Barriers to Public Oversight of Intelligence Elites
Academics rarely research relationships of influence between civil society and intelligence elites, especially civil society’s ability to publicly hold intelligence elites to account. Reasons include difficulties of accessing officials and official records; problems of interpretation and verification; and perceived political obstacles.
My examination of this small field highlights two important barriers to civil society being able to publicly hold intelligence elites accountable: namely, secrecy and manipulative information provision.
On secrecy, governments maintain that their intelligence agencies require complete secrecy to deliver national security. Consequently, there is minimal transparency of intelligence agencies across liberal democracies. Where important intelligence policies are threatened by exposure, as with Edward Snowden’s leaks in 2013 about mass surveillance in the USA, UK and many other liberal democracies, British intelligence elites used three silencing techniques:
1.Self-censorship via Defence Advisory Notices issued to the British press by the Defence, Press and Broadcasting Advisory Committee.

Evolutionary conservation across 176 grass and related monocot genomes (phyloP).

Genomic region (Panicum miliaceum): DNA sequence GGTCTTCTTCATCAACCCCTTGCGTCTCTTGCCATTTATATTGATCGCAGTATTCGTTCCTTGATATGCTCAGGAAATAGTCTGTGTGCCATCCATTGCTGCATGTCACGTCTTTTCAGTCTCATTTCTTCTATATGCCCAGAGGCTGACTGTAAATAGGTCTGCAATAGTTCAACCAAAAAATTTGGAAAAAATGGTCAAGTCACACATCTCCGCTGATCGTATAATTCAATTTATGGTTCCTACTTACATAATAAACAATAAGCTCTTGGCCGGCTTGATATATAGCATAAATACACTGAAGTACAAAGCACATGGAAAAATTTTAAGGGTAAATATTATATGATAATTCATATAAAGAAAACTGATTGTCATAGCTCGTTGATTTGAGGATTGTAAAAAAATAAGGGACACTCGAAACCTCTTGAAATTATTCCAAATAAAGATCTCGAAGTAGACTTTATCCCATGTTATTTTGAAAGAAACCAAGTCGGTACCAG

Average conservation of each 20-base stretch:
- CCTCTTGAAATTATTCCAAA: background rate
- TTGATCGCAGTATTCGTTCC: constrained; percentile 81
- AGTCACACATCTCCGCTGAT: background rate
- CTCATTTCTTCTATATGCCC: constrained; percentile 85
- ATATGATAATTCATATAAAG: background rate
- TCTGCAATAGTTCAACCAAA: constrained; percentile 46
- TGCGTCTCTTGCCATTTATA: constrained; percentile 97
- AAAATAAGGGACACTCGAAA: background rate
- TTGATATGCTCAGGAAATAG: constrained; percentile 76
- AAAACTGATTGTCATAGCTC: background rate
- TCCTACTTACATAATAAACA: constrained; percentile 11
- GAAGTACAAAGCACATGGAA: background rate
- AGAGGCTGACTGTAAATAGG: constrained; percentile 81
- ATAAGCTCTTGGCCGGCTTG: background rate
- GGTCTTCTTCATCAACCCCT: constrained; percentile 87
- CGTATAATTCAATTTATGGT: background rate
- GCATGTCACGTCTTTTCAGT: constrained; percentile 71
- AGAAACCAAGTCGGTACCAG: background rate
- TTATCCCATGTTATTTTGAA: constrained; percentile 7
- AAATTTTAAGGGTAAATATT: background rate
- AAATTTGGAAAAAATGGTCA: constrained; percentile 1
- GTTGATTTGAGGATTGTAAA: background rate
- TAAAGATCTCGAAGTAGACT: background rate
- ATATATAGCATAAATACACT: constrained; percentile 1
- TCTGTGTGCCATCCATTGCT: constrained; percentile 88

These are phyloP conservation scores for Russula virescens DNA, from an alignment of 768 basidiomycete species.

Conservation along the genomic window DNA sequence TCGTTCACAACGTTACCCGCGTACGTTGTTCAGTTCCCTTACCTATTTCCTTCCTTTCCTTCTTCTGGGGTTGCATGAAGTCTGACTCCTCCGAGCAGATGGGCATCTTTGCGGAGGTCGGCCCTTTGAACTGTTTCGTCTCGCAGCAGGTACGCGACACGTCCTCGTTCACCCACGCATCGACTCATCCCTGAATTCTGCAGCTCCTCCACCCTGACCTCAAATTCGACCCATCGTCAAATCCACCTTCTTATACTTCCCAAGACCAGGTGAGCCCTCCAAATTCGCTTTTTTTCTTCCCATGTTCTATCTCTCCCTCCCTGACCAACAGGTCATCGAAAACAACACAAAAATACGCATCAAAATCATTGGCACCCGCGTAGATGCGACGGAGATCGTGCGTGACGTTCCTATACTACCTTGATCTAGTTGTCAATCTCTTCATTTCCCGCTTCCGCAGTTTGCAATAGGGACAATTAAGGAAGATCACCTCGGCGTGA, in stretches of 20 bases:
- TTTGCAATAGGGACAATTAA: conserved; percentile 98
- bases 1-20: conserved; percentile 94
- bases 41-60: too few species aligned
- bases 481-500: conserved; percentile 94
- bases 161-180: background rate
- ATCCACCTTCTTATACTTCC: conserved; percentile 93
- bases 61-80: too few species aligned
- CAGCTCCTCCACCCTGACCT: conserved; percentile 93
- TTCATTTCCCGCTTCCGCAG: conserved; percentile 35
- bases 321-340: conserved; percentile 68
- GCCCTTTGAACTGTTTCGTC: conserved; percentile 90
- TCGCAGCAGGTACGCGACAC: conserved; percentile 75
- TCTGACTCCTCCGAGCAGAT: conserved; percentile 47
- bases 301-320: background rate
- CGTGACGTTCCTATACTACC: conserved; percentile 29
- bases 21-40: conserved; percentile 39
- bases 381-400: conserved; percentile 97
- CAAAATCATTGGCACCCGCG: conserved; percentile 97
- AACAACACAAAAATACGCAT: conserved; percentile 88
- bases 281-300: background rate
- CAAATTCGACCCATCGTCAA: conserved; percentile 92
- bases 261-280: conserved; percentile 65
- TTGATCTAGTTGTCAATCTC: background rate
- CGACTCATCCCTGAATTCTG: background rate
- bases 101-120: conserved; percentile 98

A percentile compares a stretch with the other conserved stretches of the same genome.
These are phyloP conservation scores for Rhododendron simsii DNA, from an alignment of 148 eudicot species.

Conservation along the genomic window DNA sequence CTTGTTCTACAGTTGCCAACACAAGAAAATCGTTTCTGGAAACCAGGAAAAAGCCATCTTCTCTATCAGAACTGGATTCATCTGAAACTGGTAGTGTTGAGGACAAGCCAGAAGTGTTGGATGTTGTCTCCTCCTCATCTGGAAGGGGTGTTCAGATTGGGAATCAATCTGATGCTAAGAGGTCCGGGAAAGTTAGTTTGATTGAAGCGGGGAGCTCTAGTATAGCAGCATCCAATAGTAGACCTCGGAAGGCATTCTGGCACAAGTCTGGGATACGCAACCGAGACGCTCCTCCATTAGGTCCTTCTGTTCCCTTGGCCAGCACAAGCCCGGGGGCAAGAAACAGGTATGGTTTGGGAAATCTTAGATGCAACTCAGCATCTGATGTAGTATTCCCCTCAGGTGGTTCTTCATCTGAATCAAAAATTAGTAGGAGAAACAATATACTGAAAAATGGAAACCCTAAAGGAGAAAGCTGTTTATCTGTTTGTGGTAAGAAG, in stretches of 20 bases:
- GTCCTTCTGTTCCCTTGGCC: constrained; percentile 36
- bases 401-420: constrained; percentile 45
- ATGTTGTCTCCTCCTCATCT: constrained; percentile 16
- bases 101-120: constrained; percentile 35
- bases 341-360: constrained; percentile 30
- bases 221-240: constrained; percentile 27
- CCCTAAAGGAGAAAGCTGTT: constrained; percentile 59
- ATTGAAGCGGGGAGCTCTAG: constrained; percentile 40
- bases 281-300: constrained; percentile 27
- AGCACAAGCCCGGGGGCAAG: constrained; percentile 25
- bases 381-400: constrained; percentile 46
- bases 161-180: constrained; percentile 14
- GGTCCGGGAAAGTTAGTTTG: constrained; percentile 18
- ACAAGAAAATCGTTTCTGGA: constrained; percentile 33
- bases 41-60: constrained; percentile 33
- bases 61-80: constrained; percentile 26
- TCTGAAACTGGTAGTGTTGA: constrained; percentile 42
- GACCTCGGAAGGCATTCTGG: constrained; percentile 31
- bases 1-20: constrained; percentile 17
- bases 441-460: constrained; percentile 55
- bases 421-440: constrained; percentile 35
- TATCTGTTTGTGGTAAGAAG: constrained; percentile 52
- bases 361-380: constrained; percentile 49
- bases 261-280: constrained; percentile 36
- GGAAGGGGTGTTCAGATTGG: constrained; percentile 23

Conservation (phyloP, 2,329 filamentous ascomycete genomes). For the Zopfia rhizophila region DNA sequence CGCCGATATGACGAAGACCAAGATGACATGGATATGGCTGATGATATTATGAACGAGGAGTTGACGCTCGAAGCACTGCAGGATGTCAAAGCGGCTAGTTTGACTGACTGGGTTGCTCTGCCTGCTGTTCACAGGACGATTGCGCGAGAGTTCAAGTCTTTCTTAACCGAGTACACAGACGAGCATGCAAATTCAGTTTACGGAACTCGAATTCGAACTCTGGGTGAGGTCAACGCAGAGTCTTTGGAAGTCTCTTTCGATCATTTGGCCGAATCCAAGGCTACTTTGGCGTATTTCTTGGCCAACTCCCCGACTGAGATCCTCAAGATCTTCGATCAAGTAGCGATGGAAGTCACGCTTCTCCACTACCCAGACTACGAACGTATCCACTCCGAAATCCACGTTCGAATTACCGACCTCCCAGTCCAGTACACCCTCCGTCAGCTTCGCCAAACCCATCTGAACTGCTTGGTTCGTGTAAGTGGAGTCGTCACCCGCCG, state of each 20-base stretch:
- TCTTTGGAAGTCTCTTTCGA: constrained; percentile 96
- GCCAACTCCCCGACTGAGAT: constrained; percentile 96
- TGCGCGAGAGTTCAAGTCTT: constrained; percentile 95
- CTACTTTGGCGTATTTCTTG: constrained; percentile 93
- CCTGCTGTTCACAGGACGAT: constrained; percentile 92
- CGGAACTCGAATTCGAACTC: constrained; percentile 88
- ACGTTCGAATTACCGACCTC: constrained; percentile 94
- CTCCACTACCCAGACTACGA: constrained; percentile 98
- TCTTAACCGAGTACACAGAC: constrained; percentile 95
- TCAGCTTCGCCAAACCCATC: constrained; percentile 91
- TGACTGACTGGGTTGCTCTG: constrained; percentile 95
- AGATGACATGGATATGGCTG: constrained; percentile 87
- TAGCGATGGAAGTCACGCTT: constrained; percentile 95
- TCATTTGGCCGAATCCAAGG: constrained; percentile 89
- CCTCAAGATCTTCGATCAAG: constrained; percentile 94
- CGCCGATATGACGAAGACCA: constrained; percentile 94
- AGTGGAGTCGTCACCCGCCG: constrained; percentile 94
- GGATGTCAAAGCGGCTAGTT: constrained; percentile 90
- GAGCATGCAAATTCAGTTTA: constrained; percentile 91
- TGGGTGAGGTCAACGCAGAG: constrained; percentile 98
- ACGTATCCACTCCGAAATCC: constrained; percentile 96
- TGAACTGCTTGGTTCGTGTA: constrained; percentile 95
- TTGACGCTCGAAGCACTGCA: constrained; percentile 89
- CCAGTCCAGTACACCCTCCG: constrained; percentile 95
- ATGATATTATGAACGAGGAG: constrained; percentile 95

2. For non-compliant press outlets, the silencing technique of threatening and harassing non-compliant media workers was used.
3. In the pipeline is the silencing technique of threatening and harassing the whistle-blower.
On manipulative information provision, intelligence elites try, at key moments, to influence civil society organs (especially the press). While Russian intelligence elite disinformation techniques in generating fake news captured public attention across 2017, three long-standing techniques are evident in the UK today that enable British intelligence elites to drip-feed partial information to the press:
1. Unattributed briefings to selected journalists.
2. Selective declassification to misdirect attention.
3. Using opinion leaders (politicians) to promote the intelligence policy.
Pervasive secrecy, alongside periodic attempts at influence, makes holding intelligence elites publicly accountable a challenging job for civil society.